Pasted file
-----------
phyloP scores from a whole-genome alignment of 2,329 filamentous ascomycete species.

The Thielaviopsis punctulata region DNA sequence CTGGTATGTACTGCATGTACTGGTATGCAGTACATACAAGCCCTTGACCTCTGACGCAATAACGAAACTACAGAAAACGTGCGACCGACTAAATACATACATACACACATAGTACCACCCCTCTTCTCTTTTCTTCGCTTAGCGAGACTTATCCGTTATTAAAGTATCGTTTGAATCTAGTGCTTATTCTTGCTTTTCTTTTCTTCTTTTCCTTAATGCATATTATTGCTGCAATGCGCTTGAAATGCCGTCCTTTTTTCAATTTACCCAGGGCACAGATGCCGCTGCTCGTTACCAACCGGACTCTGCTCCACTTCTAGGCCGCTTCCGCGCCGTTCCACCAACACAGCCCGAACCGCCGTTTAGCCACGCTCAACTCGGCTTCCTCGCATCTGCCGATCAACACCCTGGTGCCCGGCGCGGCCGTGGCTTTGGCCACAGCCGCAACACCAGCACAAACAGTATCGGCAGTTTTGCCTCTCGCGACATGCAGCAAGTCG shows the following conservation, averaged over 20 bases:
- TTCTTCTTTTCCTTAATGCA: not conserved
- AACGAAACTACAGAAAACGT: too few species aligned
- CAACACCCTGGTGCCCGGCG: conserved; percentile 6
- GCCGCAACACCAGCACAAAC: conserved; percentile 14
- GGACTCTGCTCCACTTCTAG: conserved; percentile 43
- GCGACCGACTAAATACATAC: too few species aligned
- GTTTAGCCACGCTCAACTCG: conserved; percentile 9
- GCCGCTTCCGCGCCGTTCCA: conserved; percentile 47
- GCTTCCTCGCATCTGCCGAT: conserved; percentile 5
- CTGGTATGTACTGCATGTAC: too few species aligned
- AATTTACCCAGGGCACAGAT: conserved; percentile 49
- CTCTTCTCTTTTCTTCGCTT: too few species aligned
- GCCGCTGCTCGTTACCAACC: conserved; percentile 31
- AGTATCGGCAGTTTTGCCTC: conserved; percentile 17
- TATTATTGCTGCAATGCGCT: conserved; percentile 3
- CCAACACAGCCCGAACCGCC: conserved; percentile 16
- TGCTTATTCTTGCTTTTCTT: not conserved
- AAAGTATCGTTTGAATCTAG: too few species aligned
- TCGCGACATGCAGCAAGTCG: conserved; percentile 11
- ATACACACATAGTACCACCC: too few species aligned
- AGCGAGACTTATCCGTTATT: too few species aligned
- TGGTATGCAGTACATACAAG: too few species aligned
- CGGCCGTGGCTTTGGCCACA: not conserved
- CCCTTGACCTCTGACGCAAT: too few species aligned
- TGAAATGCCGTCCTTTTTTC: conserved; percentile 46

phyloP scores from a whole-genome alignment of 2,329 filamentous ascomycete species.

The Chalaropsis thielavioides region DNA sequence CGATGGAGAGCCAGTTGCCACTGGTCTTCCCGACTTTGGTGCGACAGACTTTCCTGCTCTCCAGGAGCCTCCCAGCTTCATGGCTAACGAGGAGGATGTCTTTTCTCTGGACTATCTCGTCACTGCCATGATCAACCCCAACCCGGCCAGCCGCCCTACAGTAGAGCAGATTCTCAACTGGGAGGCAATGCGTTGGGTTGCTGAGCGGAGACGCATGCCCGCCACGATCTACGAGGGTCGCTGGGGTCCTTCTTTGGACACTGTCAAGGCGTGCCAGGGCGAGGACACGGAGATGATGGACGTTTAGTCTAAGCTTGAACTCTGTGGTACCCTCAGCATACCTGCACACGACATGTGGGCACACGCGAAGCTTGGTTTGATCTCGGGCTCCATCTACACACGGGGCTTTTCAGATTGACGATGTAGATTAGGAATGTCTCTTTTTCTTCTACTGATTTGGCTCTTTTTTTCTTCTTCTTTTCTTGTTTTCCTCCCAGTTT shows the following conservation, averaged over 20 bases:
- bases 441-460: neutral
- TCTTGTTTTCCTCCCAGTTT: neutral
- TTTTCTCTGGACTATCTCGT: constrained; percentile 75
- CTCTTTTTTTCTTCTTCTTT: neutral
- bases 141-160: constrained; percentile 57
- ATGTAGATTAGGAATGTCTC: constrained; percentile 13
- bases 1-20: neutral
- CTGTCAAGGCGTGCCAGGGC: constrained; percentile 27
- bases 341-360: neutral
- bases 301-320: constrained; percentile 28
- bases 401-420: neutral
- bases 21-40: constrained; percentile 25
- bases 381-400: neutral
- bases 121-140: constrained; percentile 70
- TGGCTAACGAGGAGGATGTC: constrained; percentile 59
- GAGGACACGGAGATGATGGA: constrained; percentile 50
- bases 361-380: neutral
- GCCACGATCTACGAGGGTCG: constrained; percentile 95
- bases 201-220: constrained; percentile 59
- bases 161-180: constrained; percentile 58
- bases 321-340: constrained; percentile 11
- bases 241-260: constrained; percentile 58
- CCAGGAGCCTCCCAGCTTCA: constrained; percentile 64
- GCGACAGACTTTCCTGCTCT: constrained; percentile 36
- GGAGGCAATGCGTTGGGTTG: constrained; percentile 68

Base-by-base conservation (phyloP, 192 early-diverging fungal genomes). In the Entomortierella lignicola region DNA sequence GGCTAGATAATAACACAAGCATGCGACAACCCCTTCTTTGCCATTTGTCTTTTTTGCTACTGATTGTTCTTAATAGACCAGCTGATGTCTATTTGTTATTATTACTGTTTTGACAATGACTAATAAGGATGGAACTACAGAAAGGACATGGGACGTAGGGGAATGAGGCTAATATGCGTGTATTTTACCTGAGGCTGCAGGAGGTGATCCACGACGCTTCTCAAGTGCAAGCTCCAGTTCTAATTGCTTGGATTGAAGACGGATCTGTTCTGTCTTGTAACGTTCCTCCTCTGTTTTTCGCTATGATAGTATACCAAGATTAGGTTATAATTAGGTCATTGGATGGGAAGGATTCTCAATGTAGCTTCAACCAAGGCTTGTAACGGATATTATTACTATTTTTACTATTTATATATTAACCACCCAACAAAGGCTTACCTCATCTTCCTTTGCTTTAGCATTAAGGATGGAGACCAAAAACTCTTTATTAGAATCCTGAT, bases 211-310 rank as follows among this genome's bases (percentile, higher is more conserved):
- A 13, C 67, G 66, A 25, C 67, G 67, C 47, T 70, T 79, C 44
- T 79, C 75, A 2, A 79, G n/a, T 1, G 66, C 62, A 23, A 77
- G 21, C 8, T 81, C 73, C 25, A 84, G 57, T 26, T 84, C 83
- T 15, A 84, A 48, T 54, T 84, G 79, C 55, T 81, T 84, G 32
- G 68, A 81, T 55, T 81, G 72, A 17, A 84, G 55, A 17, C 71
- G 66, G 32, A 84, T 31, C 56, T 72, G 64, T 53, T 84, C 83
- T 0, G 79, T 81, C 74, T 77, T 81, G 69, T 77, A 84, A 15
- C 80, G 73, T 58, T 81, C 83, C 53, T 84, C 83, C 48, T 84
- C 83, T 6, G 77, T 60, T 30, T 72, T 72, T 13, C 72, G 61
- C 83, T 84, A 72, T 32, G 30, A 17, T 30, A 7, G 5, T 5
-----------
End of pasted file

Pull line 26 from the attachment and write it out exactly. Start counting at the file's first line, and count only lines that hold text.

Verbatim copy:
- CCCTTGACCTCTGACGCAAT: too few species aligned